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Go Higher Arts Introduction to Language

Week 6: Child Language : Concepts and Vocabulary Organs of Articulation

Places of Articulation: passive and active 1. Exo-Labial 4. Alveolar 7. Palatal 10. Pharyngeal 13. Radical 16. Laminal 2. Endo-labial 5. Post alveolar 8. Velar 11. Glottal 14. Postero-dorsal 17. Apical 3. Dental 6. Pre-palatal 9. Uvular 12. Epiglottal 15. Antero-dorsal 18. Sub-apical

"ll". These articulators can act independently of each other. but generally considered as a manner of articulation) In laterals. the tongue curls back so the underside touches the palate Palatal: between the middle of the tongue and the hard palate Velar: between the back of the tongue and the soft palate (the velum) Uvular: between the back of the tongue and the uvula (which hangs down in the back of the mouth) (All of the above may be nasalized. e. Hindi with dental. /l/. palatal. the root of the tongue together with the epiglottis ("radical consonants").Go Higher Arts Introduction to Language There are five basic active articulators: the lip ("labial consonants"). and two or more may work together in what is called coarticulation List of places where the obstruction may occur • • • • • • • • • • Bilabial: between the lips. the air is released past the tongue sides and teeth rather than over the tip of the tongue. but many languages have more than one. the flexible front of the tongue ("coronal consonants"). six.) • • • • Pharyngeal: between the root of the tongue and the back of the throat (the pharynx) Epiglotto-pharyngeal: between the epiglottis and the back of the throat Epiglottal: between the aryepiglottic folds and the epiglottis (see larynx) Glottal: at the glottis (see larynx) Nasals and laterals • • In nasals. English has only one lateral. Spanish written "l" vs. and the larynx ("laryngeal consonants"). /m/ /p/ /b/ Labiodental: between the lower lip and the upper teeth Linguolabial consonant: between the front of the tongue and the upper lip Dental: between the front of the tongue and the top teeth Alveolar consonant: between the front of the tongue and the ridge behind the gums (the alveolus) Postalveolar consonant: between the front of the tongue and the space behind the alveolar ridge Retroflex: in "true" retroflexes. the middle/back of the tongue ("dorsal consonants"). the velum is lowered to allow air to pass through the nose (technically a place. and numerous Native American languages with not only lateral approximants. or even seven lateral consonants.g. and most may be lateralized. and retroflex laterals. but also lateral fricatives and affricates. . Some Northeast Caucasian languages have five.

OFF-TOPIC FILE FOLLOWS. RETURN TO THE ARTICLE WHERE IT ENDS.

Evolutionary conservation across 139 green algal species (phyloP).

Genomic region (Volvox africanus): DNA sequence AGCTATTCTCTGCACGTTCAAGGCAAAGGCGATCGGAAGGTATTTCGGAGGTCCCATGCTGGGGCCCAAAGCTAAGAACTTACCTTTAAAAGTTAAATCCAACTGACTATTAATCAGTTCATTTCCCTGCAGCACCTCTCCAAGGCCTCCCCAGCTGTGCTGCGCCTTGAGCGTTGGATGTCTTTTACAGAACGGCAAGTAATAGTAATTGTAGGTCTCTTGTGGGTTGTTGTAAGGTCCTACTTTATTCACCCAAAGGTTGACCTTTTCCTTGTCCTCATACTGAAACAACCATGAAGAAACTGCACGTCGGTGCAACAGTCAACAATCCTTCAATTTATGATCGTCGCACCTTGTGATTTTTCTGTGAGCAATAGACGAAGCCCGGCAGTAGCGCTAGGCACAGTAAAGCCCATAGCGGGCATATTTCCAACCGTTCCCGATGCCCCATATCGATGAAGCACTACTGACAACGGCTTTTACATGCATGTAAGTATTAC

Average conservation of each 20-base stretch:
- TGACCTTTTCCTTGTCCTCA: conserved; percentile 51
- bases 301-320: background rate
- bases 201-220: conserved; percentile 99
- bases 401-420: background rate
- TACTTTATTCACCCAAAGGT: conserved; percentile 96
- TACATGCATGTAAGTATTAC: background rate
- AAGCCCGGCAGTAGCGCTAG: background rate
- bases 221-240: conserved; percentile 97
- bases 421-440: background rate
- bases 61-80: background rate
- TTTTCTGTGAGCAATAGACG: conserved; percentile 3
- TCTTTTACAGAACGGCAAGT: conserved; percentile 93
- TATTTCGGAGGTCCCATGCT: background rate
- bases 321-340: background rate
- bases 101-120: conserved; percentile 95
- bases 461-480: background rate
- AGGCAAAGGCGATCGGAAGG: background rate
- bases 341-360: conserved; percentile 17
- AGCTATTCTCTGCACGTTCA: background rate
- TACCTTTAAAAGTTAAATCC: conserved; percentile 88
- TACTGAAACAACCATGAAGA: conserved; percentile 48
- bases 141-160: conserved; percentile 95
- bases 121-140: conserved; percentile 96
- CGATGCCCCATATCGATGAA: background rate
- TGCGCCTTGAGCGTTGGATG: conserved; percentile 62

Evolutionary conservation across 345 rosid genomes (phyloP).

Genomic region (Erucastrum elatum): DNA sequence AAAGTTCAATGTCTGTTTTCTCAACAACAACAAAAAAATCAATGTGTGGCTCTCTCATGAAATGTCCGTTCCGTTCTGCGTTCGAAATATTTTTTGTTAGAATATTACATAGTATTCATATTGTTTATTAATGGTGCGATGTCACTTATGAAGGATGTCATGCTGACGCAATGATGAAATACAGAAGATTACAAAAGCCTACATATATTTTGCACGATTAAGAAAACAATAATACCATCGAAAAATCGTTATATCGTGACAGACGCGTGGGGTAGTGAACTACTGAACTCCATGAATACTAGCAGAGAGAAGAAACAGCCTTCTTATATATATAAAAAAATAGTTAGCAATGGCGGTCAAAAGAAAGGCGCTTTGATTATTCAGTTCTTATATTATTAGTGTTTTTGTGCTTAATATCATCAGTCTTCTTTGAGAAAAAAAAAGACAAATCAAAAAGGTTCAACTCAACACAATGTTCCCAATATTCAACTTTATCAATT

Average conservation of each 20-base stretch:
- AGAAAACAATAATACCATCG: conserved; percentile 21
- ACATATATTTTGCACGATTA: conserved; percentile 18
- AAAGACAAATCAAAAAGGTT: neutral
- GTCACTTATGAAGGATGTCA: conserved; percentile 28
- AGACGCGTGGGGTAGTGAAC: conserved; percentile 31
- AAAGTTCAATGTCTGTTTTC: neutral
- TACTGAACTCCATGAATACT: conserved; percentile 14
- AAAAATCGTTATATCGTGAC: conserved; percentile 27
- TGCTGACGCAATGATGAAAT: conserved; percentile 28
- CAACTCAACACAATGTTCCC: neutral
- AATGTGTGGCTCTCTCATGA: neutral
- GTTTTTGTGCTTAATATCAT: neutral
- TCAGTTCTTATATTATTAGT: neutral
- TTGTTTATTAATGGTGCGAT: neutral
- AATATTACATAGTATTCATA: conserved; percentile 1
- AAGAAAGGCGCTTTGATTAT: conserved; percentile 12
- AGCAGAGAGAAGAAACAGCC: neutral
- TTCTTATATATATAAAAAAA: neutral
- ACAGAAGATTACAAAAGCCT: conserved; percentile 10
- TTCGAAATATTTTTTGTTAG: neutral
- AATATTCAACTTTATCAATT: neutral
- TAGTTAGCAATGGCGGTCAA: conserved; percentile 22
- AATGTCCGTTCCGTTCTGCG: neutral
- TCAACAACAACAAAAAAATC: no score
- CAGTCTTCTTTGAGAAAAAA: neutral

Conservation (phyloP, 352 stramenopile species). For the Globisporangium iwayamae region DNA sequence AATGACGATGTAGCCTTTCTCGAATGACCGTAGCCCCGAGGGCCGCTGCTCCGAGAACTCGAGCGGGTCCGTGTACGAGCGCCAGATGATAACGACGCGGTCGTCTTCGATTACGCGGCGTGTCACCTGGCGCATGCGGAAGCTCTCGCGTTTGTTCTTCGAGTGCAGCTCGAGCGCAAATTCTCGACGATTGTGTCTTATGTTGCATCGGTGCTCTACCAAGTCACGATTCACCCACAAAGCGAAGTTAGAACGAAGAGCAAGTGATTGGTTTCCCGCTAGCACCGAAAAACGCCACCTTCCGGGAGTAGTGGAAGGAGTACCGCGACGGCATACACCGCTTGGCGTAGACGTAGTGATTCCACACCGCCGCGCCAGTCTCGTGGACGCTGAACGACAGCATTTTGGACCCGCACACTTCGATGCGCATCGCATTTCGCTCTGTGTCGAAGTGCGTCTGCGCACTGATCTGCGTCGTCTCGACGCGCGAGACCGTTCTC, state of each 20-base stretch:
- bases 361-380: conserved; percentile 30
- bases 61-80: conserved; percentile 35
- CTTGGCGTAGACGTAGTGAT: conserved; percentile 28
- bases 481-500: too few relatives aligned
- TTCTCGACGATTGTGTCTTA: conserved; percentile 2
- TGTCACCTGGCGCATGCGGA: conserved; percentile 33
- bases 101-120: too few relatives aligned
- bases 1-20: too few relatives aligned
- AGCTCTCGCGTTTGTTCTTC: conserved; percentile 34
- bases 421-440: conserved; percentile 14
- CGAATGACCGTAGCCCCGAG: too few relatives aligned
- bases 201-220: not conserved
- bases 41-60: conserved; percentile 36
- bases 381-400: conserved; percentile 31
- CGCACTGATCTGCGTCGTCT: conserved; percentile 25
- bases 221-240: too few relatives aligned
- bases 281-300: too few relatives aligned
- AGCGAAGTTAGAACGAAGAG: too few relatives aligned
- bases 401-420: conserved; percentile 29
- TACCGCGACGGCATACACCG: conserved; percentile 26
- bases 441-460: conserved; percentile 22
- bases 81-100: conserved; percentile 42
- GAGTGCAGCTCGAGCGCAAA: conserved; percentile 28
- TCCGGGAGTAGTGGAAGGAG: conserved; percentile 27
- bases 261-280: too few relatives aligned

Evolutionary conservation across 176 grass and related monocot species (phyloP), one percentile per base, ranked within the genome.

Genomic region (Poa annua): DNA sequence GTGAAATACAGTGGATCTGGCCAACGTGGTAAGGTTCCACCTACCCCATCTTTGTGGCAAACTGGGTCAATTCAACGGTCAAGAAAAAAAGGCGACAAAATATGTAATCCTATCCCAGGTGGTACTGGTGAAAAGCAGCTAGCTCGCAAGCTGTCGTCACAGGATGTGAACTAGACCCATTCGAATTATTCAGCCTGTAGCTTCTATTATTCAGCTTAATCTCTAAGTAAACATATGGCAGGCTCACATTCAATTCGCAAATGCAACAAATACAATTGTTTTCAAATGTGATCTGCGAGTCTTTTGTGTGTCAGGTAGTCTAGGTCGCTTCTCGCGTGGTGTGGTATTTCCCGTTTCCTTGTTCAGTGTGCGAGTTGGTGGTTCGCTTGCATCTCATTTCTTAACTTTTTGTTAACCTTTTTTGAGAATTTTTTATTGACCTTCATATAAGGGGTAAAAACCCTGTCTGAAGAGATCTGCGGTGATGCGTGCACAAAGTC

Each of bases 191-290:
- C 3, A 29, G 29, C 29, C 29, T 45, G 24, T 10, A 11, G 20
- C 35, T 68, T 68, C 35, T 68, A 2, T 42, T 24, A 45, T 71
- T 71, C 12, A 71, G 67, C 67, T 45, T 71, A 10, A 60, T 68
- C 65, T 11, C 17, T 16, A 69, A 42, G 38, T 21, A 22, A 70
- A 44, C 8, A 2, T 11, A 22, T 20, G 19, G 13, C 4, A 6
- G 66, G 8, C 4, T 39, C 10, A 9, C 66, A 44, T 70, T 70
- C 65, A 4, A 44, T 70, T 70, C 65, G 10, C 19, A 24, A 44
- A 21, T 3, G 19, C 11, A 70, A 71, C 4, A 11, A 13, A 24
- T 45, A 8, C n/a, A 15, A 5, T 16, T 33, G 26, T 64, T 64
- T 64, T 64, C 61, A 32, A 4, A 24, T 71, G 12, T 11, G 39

such as labialized labials. Velarization. constriction of the throat (pharynx). palatalized velars. more commonly there is a secondary articulation of an approximantic nature. Somali has a uvular-epiglottal stop [q͡ʡ]. rounding the lips while producing the obstruction. such as Arabic "emphatic" [tˤ].Go Higher Arts Introduction to Language Coarticulation Some languages have consonants with two simultaneous places of articulation. (The glottis controls phonation and sometimes the airstream. . [lˠ] or [ɫ]. Doubly articulated stop: a stop produced simultaneously with another stop. in which case both articulations can be similar. found as distinct consonants only in a single language in New Guinea. as in the English dark l. which also contrasts labial-postalveolar stops. and therefore there may only be one each from the categories labial. raising the body of the tongue toward the hard palate while producing the obstruction.) However. such as labial-velar consonants like [kp] ͡ . called coarticulation. and is not considered an articulator. the articulators must be independently movable. Pharyngealization. and radical. There are also labial-alveolar consonants [tp ͡ db ͡ nm] ͡ . Some common coarticulations include: • • • • • Labialization. When these are doubly articulated. Palatalization. raising the back of the tongue toward the soft palate (velum). etc. found throughout West and Central Africa. as in [kʷ] and English /w/. coronal. dorsal. as in Russian /tʲ/.

Go Higher Arts Introduction to Language .

Go Higher Arts Introduction to Language .